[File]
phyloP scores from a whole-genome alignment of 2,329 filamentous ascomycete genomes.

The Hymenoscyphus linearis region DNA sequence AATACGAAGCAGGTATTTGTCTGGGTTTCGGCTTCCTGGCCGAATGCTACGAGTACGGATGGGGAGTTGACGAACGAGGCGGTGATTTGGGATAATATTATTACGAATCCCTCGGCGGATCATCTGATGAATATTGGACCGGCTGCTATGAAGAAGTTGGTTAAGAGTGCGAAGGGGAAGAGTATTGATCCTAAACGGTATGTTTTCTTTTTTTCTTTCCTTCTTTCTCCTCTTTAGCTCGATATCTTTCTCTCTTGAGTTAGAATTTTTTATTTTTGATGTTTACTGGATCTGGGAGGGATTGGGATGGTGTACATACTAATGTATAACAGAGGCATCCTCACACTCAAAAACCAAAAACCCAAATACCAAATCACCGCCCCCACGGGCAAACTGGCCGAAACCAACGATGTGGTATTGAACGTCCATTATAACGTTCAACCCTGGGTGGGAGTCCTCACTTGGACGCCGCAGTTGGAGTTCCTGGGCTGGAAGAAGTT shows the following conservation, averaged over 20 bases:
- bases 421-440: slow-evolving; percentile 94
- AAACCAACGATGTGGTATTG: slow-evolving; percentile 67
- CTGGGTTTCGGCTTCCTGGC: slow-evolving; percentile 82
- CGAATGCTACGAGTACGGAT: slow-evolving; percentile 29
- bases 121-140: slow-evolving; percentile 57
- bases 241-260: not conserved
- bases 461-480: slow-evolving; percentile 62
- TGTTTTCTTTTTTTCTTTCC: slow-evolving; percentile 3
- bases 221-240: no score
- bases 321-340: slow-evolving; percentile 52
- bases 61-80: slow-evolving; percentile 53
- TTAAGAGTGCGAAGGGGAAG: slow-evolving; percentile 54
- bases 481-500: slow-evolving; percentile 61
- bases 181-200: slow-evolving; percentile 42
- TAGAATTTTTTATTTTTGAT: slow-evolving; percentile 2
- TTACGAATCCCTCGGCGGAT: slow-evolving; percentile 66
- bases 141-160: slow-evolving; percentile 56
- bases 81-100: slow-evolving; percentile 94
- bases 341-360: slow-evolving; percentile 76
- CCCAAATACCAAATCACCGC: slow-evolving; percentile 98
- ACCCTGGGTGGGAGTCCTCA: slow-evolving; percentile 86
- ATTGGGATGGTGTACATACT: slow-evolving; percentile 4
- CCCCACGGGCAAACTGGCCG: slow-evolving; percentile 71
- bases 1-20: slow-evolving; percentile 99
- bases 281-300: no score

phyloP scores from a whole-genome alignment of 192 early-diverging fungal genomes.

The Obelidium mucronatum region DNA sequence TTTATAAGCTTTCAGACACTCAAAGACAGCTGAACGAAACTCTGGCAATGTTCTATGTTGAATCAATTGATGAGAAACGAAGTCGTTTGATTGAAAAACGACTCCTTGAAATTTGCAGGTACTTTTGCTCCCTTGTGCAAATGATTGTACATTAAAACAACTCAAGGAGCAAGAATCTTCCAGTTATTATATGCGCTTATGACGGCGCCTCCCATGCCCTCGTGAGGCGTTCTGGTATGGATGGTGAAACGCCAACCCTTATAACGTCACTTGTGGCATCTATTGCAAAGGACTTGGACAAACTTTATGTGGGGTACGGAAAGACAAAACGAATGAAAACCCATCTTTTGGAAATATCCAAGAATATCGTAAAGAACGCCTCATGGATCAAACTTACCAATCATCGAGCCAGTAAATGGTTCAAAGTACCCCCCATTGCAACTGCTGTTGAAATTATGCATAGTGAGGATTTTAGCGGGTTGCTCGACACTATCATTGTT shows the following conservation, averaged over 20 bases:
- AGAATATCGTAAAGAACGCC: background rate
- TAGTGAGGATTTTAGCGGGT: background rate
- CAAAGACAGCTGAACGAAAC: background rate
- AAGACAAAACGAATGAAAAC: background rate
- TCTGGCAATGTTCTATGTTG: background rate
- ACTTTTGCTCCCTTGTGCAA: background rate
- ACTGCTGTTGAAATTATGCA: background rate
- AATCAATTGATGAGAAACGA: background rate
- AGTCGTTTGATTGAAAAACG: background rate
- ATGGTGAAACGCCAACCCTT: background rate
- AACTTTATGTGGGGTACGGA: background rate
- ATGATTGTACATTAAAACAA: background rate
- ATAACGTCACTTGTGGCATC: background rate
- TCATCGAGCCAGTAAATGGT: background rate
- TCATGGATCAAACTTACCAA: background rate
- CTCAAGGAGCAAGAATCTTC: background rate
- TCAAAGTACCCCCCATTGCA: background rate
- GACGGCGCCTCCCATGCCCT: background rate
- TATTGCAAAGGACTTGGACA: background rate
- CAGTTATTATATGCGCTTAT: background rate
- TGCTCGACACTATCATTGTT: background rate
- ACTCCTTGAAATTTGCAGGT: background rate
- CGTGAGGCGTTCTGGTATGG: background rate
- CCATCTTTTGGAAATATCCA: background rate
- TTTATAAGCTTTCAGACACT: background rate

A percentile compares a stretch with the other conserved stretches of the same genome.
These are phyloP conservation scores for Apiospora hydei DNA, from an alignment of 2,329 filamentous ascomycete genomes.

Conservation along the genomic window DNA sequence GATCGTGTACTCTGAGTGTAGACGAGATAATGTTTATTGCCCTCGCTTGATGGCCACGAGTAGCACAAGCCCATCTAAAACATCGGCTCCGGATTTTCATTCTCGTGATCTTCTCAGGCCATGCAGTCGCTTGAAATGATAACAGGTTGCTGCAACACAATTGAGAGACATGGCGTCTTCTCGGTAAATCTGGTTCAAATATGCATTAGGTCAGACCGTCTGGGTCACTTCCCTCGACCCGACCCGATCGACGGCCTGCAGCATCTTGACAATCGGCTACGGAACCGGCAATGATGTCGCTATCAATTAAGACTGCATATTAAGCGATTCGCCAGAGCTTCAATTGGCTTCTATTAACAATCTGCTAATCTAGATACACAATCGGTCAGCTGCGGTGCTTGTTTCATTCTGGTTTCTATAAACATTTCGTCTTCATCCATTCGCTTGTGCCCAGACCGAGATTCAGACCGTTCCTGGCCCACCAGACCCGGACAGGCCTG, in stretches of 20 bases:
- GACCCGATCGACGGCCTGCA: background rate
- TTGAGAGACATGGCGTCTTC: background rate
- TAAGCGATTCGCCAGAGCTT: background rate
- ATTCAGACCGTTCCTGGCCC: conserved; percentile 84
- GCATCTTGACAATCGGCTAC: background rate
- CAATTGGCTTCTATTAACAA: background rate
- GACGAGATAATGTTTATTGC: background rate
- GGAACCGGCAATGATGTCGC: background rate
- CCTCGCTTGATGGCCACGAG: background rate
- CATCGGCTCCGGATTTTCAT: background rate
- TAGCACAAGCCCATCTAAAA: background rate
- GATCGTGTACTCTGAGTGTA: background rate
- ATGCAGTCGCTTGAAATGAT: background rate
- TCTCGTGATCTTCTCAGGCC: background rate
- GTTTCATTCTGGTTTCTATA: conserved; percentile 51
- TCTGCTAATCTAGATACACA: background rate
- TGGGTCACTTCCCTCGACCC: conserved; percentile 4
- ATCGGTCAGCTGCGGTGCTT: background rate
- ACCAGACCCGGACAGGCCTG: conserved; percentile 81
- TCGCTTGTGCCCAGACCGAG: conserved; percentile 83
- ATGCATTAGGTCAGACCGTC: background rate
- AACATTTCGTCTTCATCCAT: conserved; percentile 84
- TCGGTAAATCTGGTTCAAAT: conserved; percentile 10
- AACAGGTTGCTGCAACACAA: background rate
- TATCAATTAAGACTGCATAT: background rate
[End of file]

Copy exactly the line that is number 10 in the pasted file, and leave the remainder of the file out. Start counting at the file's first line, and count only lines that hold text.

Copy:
- TGTTTTCTTTTTTTCTTTCC: slow-evolving; percentile 3